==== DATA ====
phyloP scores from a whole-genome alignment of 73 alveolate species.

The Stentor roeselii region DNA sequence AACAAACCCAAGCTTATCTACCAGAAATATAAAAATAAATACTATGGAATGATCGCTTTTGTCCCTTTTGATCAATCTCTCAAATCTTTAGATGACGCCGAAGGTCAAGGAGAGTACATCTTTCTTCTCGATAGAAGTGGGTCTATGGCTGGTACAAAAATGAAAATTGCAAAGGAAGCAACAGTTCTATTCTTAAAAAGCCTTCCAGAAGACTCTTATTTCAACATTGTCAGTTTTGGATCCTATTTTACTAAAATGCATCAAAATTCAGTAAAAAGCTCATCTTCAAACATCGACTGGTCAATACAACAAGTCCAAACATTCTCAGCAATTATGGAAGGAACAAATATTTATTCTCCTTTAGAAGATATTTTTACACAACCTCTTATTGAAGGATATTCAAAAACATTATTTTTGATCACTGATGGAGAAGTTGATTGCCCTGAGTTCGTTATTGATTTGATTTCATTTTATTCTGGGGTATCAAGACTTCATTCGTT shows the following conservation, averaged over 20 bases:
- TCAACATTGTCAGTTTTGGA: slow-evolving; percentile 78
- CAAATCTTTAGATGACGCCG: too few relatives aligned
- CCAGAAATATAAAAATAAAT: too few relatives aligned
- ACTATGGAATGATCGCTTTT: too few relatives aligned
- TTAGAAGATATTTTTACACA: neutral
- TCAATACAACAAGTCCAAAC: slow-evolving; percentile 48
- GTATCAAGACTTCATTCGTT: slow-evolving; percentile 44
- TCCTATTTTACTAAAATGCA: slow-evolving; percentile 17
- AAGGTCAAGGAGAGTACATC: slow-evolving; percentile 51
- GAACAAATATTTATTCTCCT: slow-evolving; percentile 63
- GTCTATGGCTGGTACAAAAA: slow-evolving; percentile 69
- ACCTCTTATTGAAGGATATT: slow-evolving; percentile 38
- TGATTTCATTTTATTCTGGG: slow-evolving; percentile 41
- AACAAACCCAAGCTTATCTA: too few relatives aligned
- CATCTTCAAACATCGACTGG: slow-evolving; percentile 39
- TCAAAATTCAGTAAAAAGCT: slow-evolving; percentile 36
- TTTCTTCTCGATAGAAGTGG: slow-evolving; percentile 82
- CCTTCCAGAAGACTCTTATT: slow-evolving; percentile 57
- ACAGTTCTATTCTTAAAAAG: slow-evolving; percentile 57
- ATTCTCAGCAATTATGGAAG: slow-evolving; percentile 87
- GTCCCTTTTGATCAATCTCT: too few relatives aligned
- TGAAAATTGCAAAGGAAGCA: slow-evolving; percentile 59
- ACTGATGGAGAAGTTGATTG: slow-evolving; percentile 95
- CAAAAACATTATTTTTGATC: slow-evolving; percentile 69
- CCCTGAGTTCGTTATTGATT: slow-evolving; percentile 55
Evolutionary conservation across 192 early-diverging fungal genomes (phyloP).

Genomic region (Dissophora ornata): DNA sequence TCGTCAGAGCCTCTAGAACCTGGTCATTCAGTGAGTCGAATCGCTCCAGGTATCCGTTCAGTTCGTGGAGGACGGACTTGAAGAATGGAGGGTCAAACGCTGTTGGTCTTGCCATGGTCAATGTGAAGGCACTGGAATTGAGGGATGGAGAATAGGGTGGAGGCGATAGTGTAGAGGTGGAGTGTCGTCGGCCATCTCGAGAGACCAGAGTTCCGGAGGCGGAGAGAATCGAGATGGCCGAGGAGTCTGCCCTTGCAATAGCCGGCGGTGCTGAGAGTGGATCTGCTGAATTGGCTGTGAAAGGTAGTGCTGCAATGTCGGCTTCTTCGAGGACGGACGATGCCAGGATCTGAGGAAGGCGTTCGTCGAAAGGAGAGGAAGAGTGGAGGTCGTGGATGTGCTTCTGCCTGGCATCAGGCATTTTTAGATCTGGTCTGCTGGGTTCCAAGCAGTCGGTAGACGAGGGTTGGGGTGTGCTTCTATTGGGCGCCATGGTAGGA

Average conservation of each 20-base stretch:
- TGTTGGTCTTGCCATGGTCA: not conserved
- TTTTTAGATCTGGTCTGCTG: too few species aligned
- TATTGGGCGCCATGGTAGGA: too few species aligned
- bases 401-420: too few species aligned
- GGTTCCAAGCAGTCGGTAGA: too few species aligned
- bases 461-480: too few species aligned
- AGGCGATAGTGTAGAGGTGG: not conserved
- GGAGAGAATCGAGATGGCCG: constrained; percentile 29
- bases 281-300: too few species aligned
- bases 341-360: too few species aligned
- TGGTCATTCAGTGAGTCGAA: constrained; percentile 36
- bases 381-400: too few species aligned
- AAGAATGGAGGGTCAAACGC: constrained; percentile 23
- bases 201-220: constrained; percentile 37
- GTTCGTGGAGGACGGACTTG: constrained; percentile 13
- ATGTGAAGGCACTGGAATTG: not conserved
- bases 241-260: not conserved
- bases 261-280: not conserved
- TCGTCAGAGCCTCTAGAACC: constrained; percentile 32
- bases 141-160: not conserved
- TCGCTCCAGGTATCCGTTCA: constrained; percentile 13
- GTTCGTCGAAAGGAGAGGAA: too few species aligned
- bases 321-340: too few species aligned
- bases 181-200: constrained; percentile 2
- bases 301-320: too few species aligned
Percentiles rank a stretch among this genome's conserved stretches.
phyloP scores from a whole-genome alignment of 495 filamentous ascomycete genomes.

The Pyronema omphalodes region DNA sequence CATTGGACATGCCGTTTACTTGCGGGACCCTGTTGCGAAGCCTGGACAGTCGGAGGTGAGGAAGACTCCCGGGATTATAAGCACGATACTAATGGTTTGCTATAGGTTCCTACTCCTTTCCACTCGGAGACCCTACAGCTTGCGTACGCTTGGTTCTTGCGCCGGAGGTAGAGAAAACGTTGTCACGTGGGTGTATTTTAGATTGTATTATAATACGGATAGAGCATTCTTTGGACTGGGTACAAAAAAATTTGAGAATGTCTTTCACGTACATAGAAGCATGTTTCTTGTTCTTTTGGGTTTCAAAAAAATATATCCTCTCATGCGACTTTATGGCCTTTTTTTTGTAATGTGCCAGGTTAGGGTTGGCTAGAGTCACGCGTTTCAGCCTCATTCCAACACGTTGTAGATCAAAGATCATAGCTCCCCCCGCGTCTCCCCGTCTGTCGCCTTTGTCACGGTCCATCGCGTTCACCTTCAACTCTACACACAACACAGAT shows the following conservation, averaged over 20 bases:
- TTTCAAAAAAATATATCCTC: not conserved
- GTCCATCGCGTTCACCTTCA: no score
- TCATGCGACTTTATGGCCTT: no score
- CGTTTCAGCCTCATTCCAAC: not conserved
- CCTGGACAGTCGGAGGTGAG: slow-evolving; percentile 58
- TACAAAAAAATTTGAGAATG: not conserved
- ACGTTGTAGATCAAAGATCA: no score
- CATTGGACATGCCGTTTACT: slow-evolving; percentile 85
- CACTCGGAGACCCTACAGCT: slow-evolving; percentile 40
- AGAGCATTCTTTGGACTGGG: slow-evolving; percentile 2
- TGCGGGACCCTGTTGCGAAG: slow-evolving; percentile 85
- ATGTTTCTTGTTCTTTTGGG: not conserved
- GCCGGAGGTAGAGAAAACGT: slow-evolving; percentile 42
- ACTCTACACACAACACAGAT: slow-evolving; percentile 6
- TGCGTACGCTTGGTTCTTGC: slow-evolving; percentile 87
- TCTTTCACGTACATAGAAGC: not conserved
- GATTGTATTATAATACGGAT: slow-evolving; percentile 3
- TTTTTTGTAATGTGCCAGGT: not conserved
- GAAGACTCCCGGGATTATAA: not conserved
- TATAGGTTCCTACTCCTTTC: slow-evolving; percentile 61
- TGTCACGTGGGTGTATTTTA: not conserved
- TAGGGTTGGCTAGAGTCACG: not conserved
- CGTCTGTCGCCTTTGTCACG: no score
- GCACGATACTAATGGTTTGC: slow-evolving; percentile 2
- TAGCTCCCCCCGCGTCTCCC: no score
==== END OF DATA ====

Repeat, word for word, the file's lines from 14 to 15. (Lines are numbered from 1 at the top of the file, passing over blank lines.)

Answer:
- ACCTCTTATTGAAGGATATT: slow-evolving; percentile 38
- TGATTTCATTTTATTCTGGG: slow-evolving; percentile 41